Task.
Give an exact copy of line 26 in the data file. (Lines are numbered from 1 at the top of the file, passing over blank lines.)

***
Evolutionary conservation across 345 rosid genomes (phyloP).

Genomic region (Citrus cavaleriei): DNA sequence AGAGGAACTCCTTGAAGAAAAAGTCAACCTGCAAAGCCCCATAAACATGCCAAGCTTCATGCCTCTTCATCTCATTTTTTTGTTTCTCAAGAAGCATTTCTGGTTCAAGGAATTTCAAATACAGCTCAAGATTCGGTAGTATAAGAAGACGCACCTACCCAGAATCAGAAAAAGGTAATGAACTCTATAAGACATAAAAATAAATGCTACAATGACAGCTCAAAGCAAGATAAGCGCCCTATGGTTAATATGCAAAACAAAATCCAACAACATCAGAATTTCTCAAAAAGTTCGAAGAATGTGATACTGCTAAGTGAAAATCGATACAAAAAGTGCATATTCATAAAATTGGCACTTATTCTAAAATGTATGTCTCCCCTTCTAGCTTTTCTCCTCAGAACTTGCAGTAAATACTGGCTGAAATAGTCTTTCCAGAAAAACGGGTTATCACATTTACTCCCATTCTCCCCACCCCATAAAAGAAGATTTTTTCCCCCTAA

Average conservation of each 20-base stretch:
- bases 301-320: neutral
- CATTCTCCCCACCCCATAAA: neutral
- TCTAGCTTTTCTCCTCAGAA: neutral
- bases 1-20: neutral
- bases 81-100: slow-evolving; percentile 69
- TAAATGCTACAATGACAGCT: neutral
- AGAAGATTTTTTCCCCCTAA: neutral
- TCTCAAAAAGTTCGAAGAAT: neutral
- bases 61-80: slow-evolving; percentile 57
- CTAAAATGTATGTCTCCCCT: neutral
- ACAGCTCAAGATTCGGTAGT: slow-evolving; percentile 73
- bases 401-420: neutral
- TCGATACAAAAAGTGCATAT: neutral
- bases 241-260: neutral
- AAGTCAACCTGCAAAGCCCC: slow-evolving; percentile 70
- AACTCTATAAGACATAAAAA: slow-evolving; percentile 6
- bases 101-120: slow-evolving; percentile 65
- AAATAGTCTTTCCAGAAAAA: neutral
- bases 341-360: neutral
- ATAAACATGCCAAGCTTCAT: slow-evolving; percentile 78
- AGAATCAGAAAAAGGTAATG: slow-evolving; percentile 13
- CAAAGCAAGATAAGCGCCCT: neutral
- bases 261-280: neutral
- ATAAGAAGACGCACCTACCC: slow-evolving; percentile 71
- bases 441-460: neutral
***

- bases 261-280: neutral